City Boy

Moonlight (Shake My Head And Leave)City Boy
5000 Years/Don't Know Can't TellCity Boy
Goodbye Blue MondayDinner At The Ritz
State Secrets - A ThrillerDinner At The Ritz
Dear Jean (I'm Nervous)Young Men Gone West
5-7-0-5Book Early
Interrupted MelodyThe Day The Earth Caught Fire
AmbitionThe Day The Earth Caught Fire
SpeechlessHeads Are Rolling
The Blind Leading The BlindIt's Personal

City Boy photo

City Boy promo photo (l to r): Roy Ward (drums, vocals), Lol Mason (vocals), Chris Dunn (bass), Steve Broughton (guitar, vocals), Max Thomas (keyboards), Mike Slamer (guitar, bass)



City Boy playlist


Contributor: Ian Ashleigh

5 – 7 – 0 – 5 … and there’s no reply!

Thus opened the one top 10 UK chart hit for American sounding, Birmingham (West Midlands) based City Boy – a single that peaked at No.8. I do remember a lot of airplay at the time (1978). A few years later, I had a colleague with the date of birth, 5th July 1945, and would, near his birthday, change the lyric to 5–7–4–5 in his honour. Until I told him about the song, he was always impressed that I remembered. That was all a long time ago!

Those of you of a certain age will be wondering how these ‘one hit wonders’ warrant a Toppermost and some of you ‘young people’ will be thinking, City Boy, that sounds like a manufactured boy band.

As the late, great Max Bygraves used to say, “I wanna tell you a story …”

City Boy were known for their tight vocal harmonies and heavy electric guitar sound. They started out in the acoustic music scene in Birmingham in the early 1970s. Childhood friends Lol Mason and Steve Broughton were joined by Max Thomas and Chris Dunn to form a quartet playing original acoustic music in the Birmingham area. They worked in clubs in the Midlands and turned professional towards the end of 1975 when they were offered a recording contract by Phonogram Records for their Vertigo label. The condition was that they change their name from Back In The Band and add drums and electric guitar. Ultimately, they added keyboards as well and became a six-piece band.

City Boy’s first five albums – indeed, the band recorded seven albums between 1976 and 1981 – were produced by Robert John “Mutt” Lange, and are among the first albums he produced after relocating to the UK from his home in what is now Zambia. To put this initial body of work into context, Lange went on to produce AC/DC, Shania Twain (whom he married), Foreigner, Bryan Adams and a long list of other bands. Back in 1975, Lange became the de facto seventh member of the band, helping Chris Dunn hone his bass guitar skills and assisting with City Boy’s vocal harmonies. Their only hit single came in 1978 with 5-7-0-5 the opening track on their fourth album Book Early. It was Mutt Lange’s first hit single outside of southern Africa.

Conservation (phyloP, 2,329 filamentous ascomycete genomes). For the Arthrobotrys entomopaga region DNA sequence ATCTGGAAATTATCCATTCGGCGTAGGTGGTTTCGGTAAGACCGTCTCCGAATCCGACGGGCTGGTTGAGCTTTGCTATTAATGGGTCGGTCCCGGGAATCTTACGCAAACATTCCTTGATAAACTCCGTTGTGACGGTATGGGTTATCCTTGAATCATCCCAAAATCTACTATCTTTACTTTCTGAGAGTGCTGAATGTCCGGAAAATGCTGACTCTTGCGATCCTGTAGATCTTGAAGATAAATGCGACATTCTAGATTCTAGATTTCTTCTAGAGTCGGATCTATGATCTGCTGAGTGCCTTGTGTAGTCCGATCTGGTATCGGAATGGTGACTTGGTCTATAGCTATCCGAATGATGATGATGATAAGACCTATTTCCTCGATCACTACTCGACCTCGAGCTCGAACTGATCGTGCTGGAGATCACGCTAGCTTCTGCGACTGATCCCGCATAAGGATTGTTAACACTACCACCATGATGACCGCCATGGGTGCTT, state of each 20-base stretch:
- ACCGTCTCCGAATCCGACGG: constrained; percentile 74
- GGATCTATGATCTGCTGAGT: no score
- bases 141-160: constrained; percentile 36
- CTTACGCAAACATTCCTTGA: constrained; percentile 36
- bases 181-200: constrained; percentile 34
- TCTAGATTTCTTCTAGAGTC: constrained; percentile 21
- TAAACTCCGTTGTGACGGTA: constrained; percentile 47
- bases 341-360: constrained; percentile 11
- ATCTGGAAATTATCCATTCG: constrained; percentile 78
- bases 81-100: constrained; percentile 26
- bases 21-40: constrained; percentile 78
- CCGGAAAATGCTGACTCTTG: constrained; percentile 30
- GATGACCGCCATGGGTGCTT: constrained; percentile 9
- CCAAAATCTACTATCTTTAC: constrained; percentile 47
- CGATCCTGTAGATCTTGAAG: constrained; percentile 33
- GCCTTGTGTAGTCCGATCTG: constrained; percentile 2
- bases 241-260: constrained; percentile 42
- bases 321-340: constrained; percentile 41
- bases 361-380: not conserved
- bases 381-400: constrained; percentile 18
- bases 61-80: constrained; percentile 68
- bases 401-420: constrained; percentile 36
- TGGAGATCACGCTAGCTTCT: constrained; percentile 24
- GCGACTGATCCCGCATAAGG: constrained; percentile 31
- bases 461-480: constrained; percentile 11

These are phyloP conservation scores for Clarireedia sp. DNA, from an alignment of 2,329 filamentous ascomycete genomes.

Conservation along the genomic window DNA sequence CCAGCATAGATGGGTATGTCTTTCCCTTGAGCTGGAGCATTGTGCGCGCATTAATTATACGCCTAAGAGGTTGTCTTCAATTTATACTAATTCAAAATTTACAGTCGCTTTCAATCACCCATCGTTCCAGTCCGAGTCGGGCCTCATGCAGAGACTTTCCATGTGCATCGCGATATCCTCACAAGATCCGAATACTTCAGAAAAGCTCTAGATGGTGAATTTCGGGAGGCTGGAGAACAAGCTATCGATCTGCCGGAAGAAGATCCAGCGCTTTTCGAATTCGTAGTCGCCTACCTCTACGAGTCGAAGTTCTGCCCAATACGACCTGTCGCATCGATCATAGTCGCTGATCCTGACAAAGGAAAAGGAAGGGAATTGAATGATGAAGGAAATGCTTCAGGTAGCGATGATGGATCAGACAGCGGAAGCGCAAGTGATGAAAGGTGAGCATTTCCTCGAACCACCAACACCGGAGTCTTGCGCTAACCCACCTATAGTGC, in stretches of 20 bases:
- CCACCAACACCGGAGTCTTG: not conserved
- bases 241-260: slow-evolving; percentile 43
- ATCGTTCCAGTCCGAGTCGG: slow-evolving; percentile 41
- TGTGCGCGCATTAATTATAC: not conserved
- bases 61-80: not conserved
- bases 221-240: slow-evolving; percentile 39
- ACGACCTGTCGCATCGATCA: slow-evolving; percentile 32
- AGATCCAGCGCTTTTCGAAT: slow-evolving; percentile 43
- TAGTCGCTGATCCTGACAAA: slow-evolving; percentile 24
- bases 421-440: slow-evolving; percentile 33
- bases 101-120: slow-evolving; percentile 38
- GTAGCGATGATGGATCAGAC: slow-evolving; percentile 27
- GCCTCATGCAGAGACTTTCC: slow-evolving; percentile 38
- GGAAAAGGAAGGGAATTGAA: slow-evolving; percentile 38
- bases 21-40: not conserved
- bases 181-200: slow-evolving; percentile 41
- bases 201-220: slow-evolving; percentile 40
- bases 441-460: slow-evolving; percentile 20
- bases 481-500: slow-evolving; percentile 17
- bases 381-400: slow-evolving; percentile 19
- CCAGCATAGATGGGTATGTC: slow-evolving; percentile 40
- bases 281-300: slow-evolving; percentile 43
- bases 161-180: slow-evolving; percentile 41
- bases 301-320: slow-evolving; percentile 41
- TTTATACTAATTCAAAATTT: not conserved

The first eponymous City Boy album was released in 1975 or 1976 (sources differ) and in some quarters was classified as prog rock. I can see that but only for the complex vocals; the songs were generally short and punchy with no ‘flowery keyboards’ associated with the prog rock of the time – and I mean that in a polite way. And in another polite way, there are shades of the art rock of 10cc in their song structures and lyrics. However, City Boy do have a brief entry in Prog Archives and in some way that allows them into the prog rock pantheon.

From that first album, I’ve chosen the opening track Moonlight (Shake My Head And Leave) with its guitars and tight vocal a portent of what was to come. 5000 Years/Don’t Know Can’t Tell is probably the most ‘prog friendly’ track on that first album. It’s unclear if these are electrified productions of the songs the band were playing acoustically. It is entirely possible.

Dinner At The Ritz was released in 1976 and it had everything bar a hit single. Goodbye Blue Monday is possibly as close as the album gets to potentially providing one, a Queen-esque production about signing off the dole, quitting the day job and joining a band. The album closes with the magnificent spy story cum love song State Secrets – A Thriller, and what a cliché of a bass line to open a song with!

City Boy released Young Men Gone West in 1977 which contains the Status Quo inspired Dear Jean (I’m Nervous) a story about the beginning of a love affair it seems. By contrast, Honeymooners, which missed the cut, may be straight out of the 10cc songbook. There’s also a track called The Man Who Ate His Car, a song that deserved to be a hit single if only for the title.

1978 was the year I went to Lanchester Polytechnic (now Coventry University) after staying on at school for an extra term to resit an A level. I spent from February to September of that year driving a parts delivery van for a motor dealership in London and the van had a radio! 5–7–0–5 seemed to be ubiquitous on Capital Radio that summer unless my memory is playing tricks. You did think the band were American; the whole song from the telephone sound effects to the lyric and the arrangement said so. The song made the UK top ten but it was years later and a chance conversation that led me to re-explore City Boy more fully and find the catalogue I share with you now. The album was Book Early and it had one of the most uninspiring covers I can think of. Thankfully, the quality of the music inside far exceeded its wrapping; 11 great songs that, like the previous three albums, deserved a larger audience. I’ll leave you to discover the other songs from this album, and those I’ve mentioned that didn’t make the list.